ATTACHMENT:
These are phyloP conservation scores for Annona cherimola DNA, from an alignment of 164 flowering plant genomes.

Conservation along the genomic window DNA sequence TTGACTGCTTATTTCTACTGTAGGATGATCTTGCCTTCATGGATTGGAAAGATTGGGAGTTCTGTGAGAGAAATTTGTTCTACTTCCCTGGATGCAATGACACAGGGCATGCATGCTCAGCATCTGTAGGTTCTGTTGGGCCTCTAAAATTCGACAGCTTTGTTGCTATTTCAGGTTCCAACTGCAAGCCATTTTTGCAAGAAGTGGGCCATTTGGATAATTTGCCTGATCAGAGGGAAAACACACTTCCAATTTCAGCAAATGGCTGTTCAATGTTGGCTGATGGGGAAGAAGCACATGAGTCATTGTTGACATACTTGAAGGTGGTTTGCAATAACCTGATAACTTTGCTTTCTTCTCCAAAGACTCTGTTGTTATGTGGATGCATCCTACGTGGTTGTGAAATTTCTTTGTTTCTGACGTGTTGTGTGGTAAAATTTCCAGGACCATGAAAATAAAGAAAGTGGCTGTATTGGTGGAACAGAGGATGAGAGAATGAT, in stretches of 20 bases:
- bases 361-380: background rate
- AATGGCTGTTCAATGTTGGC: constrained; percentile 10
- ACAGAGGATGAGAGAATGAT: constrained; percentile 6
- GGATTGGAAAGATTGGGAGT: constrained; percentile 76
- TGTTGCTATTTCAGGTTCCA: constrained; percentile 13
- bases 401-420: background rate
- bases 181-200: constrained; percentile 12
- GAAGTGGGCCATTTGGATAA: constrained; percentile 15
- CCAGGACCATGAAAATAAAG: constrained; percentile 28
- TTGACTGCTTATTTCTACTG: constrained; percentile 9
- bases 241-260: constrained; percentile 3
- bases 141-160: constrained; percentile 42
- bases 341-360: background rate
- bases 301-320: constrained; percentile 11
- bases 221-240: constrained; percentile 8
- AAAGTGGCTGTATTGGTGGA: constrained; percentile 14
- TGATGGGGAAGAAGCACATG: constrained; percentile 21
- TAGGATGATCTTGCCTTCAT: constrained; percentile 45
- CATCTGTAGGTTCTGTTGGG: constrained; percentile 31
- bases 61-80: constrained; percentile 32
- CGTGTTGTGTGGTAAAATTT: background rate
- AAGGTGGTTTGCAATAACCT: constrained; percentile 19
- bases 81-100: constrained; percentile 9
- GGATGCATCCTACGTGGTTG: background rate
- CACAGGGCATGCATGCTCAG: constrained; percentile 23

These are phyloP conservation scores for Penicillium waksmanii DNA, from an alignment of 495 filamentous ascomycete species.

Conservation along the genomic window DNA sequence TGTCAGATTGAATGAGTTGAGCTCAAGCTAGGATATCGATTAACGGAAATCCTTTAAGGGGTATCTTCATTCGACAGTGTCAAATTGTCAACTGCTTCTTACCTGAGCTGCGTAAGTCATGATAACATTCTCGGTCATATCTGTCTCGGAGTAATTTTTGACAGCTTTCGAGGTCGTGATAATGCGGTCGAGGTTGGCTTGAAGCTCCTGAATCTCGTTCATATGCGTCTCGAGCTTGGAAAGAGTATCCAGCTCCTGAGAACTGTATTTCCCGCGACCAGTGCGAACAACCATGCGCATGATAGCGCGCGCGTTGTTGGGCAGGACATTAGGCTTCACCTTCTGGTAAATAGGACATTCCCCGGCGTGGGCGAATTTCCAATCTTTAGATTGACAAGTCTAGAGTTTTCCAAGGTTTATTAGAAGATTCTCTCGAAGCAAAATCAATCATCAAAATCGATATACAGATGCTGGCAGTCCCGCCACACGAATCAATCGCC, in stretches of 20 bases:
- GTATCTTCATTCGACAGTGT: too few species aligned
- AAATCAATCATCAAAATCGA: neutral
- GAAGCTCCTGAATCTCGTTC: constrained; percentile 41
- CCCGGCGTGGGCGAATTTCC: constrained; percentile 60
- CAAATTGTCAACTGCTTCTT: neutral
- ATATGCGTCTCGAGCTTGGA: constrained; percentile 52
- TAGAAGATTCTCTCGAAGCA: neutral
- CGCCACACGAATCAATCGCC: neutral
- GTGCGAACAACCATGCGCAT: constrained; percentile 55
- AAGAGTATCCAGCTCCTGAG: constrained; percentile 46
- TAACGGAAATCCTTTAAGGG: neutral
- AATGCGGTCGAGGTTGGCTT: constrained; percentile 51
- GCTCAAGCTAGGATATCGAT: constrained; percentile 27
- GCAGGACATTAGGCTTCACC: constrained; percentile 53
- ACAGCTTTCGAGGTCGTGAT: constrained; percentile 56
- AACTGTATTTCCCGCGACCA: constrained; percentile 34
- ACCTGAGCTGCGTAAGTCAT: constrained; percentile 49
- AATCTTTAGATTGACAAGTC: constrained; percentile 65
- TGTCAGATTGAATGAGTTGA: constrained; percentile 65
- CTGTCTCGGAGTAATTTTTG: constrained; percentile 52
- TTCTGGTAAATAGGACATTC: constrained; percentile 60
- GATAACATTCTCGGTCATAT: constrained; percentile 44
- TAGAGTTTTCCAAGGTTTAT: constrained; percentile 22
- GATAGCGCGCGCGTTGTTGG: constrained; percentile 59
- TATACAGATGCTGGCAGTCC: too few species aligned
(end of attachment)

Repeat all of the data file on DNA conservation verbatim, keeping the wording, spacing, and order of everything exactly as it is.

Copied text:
These are phyloP conservation scores for Annona cherimola DNA, from an alignment of 164 flowering plant genomes.

Conservation along the genomic window DNA sequence TTGACTGCTTATTTCTACTGTAGGATGATCTTGCCTTCATGGATTGGAAAGATTGGGAGTTCTGTGAGAGAAATTTGTTCTACTTCCCTGGATGCAATGACACAGGGCATGCATGCTCAGCATCTGTAGGTTCTGTTGGGCCTCTAAAATTCGACAGCTTTGTTGCTATTTCAGGTTCCAACTGCAAGCCATTTTTGCAAGAAGTGGGCCATTTGGATAATTTGCCTGATCAGAGGGAAAACACACTTCCAATTTCAGCAAATGGCTGTTCAATGTTGGCTGATGGGGAAGAAGCACATGAGTCATTGTTGACATACTTGAAGGTGGTTTGCAATAACCTGATAACTTTGCTTTCTTCTCCAAAGACTCTGTTGTTATGTGGATGCATCCTACGTGGTTGTGAAATTTCTTTGTTTCTGACGTGTTGTGTGGTAAAATTTCCAGGACCATGAAAATAAAGAAAGTGGCTGTATTGGTGGAACAGAGGATGAGAGAATGAT, in stretches of 20 bases:
- bases 361-380: background rate
- AATGGCTGTTCAATGTTGGC: constrained; percentile 10
- ACAGAGGATGAGAGAATGAT: constrained; percentile 6
- GGATTGGAAAGATTGGGAGT: constrained; percentile 76
- TGTTGCTATTTCAGGTTCCA: constrained; percentile 13
- bases 401-420: background rate
- bases 181-200: constrained; percentile 12
- GAAGTGGGCCATTTGGATAA: constrained; percentile 15
- CCAGGACCATGAAAATAAAG: constrained; percentile 28
- TTGACTGCTTATTTCTACTG: constrained; percentile 9
- bases 241-260: constrained; percentile 3
- bases 141-160: constrained; percentile 42
- bases 341-360: background rate
- bases 301-320: constrained; percentile 11
- bases 221-240: constrained; percentile 8
- AAAGTGGCTGTATTGGTGGA: constrained; percentile 14
- TGATGGGGAAGAAGCACATG: constrained; percentile 21
- TAGGATGATCTTGCCTTCAT: constrained; percentile 45
- CATCTGTAGGTTCTGTTGGG: constrained; percentile 31
- bases 61-80: constrained; percentile 32
- CGTGTTGTGTGGTAAAATTT: background rate
- AAGGTGGTTTGCAATAACCT: constrained; percentile 19
- bases 81-100: constrained; percentile 9
- GGATGCATCCTACGTGGTTG: background rate
- CACAGGGCATGCATGCTCAG: constrained; percentile 23

These are phyloP conservation scores for Penicillium waksmanii DNA, from an alignment of 495 filamentous ascomycete species.

Conservation along the genomic window DNA sequence TGTCAGATTGAATGAGTTGAGCTCAAGCTAGGATATCGATTAACGGAAATCCTTTAAGGGGTATCTTCATTCGACAGTGTCAAATTGTCAACTGCTTCTTACCTGAGCTGCGTAAGTCATGATAACATTCTCGGTCATATCTGTCTCGGAGTAATTTTTGACAGCTTTCGAGGTCGTGATAATGCGGTCGAGGTTGGCTTGAAGCTCCTGAATCTCGTTCATATGCGTCTCGAGCTTGGAAAGAGTATCCAGCTCCTGAGAACTGTATTTCCCGCGACCAGTGCGAACAACCATGCGCATGATAGCGCGCGCGTTGTTGGGCAGGACATTAGGCTTCACCTTCTGGTAAATAGGACATTCCCCGGCGTGGGCGAATTTCCAATCTTTAGATTGACAAGTCTAGAGTTTTCCAAGGTTTATTAGAAGATTCTCTCGAAGCAAAATCAATCATCAAAATCGATATACAGATGCTGGCAGTCCCGCCACACGAATCAATCGCC, in stretches of 20 bases:
- GTATCTTCATTCGACAGTGT: too few species aligned
- AAATCAATCATCAAAATCGA: neutral
- GAAGCTCCTGAATCTCGTTC: constrained; percentile 41
- CCCGGCGTGGGCGAATTTCC: constrained; percentile 60
- CAAATTGTCAACTGCTTCTT: neutral
- ATATGCGTCTCGAGCTTGGA: constrained; percentile 52
- TAGAAGATTCTCTCGAAGCA: neutral
- CGCCACACGAATCAATCGCC: neutral
- GTGCGAACAACCATGCGCAT: constrained; percentile 55
- AAGAGTATCCAGCTCCTGAG: constrained; percentile 46
- TAACGGAAATCCTTTAAGGG: neutral
- AATGCGGTCGAGGTTGGCTT: constrained; percentile 51
- GCTCAAGCTAGGATATCGAT: constrained; percentile 27
- GCAGGACATTAGGCTTCACC: constrained; percentile 53
- ACAGCTTTCGAGGTCGTGAT: constrained; percentile 56
- AACTGTATTTCCCGCGACCA: constrained; percentile 34
- ACCTGAGCTGCGTAAGTCAT: constrained; percentile 49
- AATCTTTAGATTGACAAGTC: constrained; percentile 65
- TGTCAGATTGAATGAGTTGA: constrained; percentile 65
- CTGTCTCGGAGTAATTTTTG: constrained; percentile 52
- TTCTGGTAAATAGGACATTC: constrained; percentile 60
- GATAACATTCTCGGTCATAT: constrained; percentile 44
- TAGAGTTTTCCAAGGTTTAT: constrained; percentile 22
- GATAGCGCGCGCGTTGTTGG: constrained; percentile 59
- TATACAGATGCTGGCAGTCC: too few species aligned